13 surprising tips for applying to college

It’s halfway through your teen’s junior year, and your brain is crammed with college admissions info. There’s no shortage of information out there but somehow the process still feels like a scavenger hunt.

That’s where this list comes in. Wisdom from those who’ve already treaded this path — plus some lesser-known facts — may change your and your child’s approach to this crazy process… and it just might set your mind at ease.

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How to have a low-key college visit

When you’re just starting to look at colleges, it’s OK to keep it easy like Sunday morning. Here are 15 informal ideas for visiting college campuses with your teen.

A great way to get your child excited about the idea of going to college is to give ’em a taste of what it might be like. Formal tours are great when the time is right, but you can also just drop by a college informally, either in your hometown or when you’re on vacation, to get a feel for collegiate life. 

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The 5 best college admissions books

Here are our top picks for books that lead you through the college admissions process. (And don’t panic, they’re all relatively fast and fun reads.)

When you scan the array of college prep books, there are a scarily huge number of look-alike titles — all of which sound like crucial reading. Here, we’ve boiled it down to five great books that really get it right.

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“What’s a gap year?” 

Parents are hearing this across the country from teens who’ve been pushed to their limit by hours of homework, tests, and college applications. We listen sympathetically, or not. The goal — a college degree — is so close, we can almost hear their tassels moving left as they cross the graduation stage. Is a gap year a fantastic idea, or risky, expensive procrastination? These questions will help you decide what’s right for your child.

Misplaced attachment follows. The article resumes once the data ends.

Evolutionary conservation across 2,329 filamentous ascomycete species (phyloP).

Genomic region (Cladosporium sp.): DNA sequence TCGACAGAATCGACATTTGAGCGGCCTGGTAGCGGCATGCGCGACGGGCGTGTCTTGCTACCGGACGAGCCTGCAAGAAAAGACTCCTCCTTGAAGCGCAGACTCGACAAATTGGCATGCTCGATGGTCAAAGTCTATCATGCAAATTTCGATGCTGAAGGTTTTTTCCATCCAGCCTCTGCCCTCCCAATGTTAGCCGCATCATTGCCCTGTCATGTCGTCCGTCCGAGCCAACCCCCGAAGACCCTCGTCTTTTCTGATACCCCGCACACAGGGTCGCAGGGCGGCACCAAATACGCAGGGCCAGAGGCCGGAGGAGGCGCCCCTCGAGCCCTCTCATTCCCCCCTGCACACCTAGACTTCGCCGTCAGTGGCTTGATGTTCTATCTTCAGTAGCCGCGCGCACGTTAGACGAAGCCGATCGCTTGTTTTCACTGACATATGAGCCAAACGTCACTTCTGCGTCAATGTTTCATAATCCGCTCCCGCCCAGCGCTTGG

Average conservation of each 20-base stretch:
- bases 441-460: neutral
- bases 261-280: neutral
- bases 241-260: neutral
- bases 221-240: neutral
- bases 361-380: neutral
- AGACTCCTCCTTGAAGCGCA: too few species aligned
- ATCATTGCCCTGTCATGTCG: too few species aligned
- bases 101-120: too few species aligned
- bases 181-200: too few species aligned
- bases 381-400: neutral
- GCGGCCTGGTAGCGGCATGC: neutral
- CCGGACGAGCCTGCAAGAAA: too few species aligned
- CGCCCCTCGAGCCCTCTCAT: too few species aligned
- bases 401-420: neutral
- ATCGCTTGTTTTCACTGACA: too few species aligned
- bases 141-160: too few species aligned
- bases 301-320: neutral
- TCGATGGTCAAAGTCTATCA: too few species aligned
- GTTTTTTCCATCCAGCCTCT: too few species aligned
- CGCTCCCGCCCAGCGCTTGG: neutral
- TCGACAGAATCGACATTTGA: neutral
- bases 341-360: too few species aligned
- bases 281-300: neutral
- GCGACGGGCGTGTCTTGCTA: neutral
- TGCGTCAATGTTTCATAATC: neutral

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Is taking a "Gap Year" the new redshirting?

Years ago, parents struggled over when their kids would be socially, emotionally, and cognitively ready for kindergarten. Now it's a similar question, but about leaving for college.

When Hillary Billings’ oldest son, Ted, was accepted at New York University (NYU), she was proud — but concerned. “We felt he needed another year to mature,” Billings says. Before her son was “thrown into the deep end in the Big Apple,” she wanted him to take a gap year to mature a little so he’d be ready for the urban living, social life, and academics at NYU.

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Time for your teens to take a personality test! - to help determine their majors, and careers

When I casually ask my daughter Zenobia what she wants to be when she grows up, she’s quick to respond.

“Social entrepreneur,” she replies self-assuredly. “I want to create and sell beautiful things, and then donate a big chunk of the profits to helping girls get educated around the world.”

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